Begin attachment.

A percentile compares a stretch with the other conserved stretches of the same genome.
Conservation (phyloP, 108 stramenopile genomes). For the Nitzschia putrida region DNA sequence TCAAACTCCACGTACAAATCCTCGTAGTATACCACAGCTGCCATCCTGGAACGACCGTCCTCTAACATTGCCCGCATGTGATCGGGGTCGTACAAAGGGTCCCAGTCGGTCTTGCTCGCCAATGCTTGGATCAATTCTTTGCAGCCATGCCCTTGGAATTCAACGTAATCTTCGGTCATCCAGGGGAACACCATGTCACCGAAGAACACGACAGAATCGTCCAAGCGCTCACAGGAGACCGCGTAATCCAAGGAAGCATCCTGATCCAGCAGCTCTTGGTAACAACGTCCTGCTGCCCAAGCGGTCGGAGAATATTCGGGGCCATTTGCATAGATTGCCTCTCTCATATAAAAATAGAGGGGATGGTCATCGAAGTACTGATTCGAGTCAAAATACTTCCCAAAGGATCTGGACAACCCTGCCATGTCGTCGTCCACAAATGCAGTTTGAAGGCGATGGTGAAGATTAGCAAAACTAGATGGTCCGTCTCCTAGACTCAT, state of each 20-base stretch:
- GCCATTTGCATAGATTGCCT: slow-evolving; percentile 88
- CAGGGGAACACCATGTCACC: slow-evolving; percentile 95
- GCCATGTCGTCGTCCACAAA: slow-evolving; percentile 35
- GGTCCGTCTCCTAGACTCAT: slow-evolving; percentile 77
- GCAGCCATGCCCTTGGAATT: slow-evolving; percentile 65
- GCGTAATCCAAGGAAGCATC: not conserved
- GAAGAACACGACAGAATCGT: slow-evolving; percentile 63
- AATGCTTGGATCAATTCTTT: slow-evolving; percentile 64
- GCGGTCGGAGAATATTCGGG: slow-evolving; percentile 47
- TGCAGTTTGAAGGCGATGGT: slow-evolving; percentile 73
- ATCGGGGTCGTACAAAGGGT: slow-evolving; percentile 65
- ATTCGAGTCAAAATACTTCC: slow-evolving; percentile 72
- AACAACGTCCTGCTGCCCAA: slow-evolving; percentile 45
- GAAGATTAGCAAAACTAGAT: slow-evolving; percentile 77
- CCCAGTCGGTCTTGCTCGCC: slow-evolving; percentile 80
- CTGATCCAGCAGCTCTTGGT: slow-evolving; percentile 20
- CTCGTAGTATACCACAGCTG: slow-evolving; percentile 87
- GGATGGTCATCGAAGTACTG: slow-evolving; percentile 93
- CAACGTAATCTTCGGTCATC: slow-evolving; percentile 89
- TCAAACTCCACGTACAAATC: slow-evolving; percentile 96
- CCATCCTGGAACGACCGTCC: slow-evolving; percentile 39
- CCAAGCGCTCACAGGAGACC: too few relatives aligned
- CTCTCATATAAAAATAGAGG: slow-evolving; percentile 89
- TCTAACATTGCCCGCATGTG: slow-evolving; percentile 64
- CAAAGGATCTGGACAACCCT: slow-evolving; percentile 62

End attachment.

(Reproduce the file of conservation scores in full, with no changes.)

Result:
A percentile compares a stretch with the other conserved stretches of the same genome.
Conservation (phyloP, 108 stramenopile genomes). For the Nitzschia putrida region DNA sequence TCAAACTCCACGTACAAATCCTCGTAGTATACCACAGCTGCCATCCTGGAACGACCGTCCTCTAACATTGCCCGCATGTGATCGGGGTCGTACAAAGGGTCCCAGTCGGTCTTGCTCGCCAATGCTTGGATCAATTCTTTGCAGCCATGCCCTTGGAATTCAACGTAATCTTCGGTCATCCAGGGGAACACCATGTCACCGAAGAACACGACAGAATCGTCCAAGCGCTCACAGGAGACCGCGTAATCCAAGGAAGCATCCTGATCCAGCAGCTCTTGGTAACAACGTCCTGCTGCCCAAGCGGTCGGAGAATATTCGGGGCCATTTGCATAGATTGCCTCTCTCATATAAAAATAGAGGGGATGGTCATCGAAGTACTGATTCGAGTCAAAATACTTCCCAAAGGATCTGGACAACCCTGCCATGTCGTCGTCCACAAATGCAGTTTGAAGGCGATGGTGAAGATTAGCAAAACTAGATGGTCCGTCTCCTAGACTCAT, state of each 20-base stretch:
- GCCATTTGCATAGATTGCCT: slow-evolving; percentile 88
- CAGGGGAACACCATGTCACC: slow-evolving; percentile 95
- GCCATGTCGTCGTCCACAAA: slow-evolving; percentile 35
- GGTCCGTCTCCTAGACTCAT: slow-evolving; percentile 77
- GCAGCCATGCCCTTGGAATT: slow-evolving; percentile 65
- GCGTAATCCAAGGAAGCATC: not conserved
- GAAGAACACGACAGAATCGT: slow-evolving; percentile 63
- AATGCTTGGATCAATTCTTT: slow-evolving; percentile 64
- GCGGTCGGAGAATATTCGGG: slow-evolving; percentile 47
- TGCAGTTTGAAGGCGATGGT: slow-evolving; percentile 73
- ATCGGGGTCGTACAAAGGGT: slow-evolving; percentile 65
- ATTCGAGTCAAAATACTTCC: slow-evolving; percentile 72
- AACAACGTCCTGCTGCCCAA: slow-evolving; percentile 45
- GAAGATTAGCAAAACTAGAT: slow-evolving; percentile 77
- CCCAGTCGGTCTTGCTCGCC: slow-evolving; percentile 80
- CTGATCCAGCAGCTCTTGGT: slow-evolving; percentile 20
- CTCGTAGTATACCACAGCTG: slow-evolving; percentile 87
- GGATGGTCATCGAAGTACTG: slow-evolving; percentile 93
- CAACGTAATCTTCGGTCATC: slow-evolving; percentile 89
- TCAAACTCCACGTACAAATC: slow-evolving; percentile 96
- CCATCCTGGAACGACCGTCC: slow-evolving; percentile 39
- CCAAGCGCTCACAGGAGACC: too few relatives aligned
- CTCTCATATAAAAATAGAGG: slow-evolving; percentile 89
- TCTAACATTGCCCGCATGTG: slow-evolving; percentile 64
- CAAAGGATCTGGACAACCCT: slow-evolving; percentile 62